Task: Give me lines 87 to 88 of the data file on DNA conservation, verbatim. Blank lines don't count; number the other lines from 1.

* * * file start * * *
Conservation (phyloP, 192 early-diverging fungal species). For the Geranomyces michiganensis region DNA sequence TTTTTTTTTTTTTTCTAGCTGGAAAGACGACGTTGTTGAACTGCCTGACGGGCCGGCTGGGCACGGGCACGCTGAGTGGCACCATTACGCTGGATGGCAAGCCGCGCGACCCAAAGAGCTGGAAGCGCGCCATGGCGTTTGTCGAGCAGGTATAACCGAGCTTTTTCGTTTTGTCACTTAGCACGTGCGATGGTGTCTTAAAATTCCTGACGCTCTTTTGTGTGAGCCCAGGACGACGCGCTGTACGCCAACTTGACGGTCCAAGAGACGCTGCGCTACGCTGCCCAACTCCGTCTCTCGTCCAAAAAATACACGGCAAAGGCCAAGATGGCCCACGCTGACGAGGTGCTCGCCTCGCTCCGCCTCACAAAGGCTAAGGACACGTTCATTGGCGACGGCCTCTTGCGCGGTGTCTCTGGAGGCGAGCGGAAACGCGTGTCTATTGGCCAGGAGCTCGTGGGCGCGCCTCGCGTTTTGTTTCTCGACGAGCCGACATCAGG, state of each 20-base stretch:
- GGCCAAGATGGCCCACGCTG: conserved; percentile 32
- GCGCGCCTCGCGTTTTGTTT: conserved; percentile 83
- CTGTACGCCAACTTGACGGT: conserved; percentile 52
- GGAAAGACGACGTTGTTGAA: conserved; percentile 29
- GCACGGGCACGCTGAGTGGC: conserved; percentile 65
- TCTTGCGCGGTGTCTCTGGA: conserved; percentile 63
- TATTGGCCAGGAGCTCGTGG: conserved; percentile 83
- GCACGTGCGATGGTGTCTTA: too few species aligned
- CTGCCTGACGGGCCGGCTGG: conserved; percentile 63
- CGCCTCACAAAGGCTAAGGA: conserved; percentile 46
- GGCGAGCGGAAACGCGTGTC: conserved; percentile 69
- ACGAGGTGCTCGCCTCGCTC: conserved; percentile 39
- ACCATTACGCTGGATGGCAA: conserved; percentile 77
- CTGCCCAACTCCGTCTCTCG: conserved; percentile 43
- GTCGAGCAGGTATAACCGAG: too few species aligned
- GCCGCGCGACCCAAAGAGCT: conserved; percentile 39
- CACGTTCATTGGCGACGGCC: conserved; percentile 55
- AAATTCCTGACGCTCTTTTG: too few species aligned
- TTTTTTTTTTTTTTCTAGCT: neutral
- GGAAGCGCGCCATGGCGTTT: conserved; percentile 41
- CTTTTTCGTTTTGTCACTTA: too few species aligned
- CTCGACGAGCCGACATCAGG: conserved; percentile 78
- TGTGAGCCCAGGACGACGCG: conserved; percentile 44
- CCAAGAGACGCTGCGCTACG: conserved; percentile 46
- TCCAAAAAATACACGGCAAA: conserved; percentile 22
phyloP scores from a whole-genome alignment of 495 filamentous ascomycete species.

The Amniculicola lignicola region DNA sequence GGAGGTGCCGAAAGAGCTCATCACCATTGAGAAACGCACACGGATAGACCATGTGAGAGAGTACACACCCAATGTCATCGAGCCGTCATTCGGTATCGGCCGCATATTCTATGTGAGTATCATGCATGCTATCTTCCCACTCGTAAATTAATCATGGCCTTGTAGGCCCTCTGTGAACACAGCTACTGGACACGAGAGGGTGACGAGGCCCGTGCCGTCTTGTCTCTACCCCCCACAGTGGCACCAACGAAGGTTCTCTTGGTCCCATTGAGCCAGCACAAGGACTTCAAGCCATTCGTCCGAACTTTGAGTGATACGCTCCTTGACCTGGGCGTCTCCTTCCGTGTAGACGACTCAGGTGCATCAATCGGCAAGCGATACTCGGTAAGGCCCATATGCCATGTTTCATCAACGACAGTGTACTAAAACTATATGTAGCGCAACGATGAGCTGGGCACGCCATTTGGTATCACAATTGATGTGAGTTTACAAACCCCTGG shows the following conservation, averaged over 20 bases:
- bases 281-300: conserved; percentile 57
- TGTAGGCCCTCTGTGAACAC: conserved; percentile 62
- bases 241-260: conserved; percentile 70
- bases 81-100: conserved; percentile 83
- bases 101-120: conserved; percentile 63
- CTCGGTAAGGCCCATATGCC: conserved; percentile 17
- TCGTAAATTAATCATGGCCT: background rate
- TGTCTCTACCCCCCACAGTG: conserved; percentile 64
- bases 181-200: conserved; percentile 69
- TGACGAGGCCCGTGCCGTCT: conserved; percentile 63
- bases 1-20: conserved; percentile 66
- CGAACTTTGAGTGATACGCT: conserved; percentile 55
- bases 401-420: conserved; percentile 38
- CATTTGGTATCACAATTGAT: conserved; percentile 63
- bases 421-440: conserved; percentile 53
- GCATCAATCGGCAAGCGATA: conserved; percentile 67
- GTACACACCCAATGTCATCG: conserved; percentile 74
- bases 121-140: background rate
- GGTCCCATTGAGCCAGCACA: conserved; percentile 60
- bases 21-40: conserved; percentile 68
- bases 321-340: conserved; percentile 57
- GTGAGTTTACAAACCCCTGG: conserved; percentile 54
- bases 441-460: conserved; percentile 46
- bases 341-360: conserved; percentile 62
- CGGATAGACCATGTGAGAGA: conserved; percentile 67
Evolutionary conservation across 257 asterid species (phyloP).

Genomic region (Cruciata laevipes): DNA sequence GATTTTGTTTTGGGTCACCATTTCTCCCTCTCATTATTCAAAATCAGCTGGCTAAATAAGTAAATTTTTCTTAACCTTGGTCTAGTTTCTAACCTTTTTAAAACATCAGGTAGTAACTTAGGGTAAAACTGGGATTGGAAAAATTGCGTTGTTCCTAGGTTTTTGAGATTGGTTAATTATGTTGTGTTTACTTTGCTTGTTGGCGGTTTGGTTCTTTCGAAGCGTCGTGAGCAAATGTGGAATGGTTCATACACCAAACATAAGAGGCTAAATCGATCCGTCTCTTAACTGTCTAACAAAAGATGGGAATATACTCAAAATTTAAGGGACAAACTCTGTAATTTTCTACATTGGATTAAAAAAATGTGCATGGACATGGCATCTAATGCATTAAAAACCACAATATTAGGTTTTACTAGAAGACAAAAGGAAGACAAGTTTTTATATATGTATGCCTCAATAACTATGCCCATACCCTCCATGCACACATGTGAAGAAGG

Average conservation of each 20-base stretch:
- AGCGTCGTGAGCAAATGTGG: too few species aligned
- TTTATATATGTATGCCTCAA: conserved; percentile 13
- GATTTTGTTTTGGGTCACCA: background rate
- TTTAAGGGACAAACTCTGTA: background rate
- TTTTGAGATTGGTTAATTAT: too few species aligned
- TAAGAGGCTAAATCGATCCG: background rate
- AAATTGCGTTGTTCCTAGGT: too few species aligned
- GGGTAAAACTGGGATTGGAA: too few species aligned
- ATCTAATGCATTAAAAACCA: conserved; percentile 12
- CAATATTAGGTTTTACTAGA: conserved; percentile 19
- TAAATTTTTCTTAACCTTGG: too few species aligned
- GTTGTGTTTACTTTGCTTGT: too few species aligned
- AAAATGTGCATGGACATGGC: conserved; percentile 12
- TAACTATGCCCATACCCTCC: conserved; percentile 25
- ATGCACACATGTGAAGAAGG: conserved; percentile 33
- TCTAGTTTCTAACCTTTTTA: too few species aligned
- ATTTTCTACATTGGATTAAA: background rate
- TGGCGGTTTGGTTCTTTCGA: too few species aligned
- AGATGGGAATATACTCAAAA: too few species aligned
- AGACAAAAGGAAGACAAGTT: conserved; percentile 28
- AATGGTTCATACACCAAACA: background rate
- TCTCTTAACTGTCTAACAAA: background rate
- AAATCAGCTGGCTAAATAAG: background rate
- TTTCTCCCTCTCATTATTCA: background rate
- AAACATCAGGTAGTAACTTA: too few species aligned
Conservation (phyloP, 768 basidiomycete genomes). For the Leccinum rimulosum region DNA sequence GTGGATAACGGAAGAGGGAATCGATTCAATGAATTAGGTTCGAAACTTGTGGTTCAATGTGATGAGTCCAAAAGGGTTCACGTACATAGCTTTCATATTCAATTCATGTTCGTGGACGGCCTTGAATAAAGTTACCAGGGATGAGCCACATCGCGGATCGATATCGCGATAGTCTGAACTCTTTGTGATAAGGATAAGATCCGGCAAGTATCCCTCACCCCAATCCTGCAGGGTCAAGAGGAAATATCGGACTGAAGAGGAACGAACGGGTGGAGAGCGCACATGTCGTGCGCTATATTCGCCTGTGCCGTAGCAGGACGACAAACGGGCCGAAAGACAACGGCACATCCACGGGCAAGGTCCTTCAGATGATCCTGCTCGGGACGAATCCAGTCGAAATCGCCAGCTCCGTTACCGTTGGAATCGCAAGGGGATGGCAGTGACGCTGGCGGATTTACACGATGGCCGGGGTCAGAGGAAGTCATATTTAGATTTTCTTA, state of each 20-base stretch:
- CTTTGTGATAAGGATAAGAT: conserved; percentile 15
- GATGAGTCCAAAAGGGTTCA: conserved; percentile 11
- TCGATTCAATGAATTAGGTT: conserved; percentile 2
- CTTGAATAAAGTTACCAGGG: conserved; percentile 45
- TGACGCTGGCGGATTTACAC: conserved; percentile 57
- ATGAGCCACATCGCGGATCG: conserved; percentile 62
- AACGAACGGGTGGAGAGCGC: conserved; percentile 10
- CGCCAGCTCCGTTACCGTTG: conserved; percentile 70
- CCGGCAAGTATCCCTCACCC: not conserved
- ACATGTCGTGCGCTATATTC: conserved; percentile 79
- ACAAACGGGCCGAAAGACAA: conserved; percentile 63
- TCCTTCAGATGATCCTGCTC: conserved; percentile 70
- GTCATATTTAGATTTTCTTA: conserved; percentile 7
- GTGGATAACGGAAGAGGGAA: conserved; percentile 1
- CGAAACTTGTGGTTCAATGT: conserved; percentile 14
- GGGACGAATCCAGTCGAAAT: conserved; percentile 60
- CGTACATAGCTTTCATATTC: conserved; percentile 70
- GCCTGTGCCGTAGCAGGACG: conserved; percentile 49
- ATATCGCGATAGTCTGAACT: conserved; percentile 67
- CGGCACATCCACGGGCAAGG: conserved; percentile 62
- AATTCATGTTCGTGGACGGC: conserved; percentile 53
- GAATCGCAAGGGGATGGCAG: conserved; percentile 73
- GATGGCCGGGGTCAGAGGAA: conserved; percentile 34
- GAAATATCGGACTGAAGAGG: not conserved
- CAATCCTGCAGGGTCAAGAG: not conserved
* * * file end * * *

- TGACGCTGGCGGATTTACAC: conserved; percentile 57
- ATGAGCCACATCGCGGATCG: conserved; percentile 62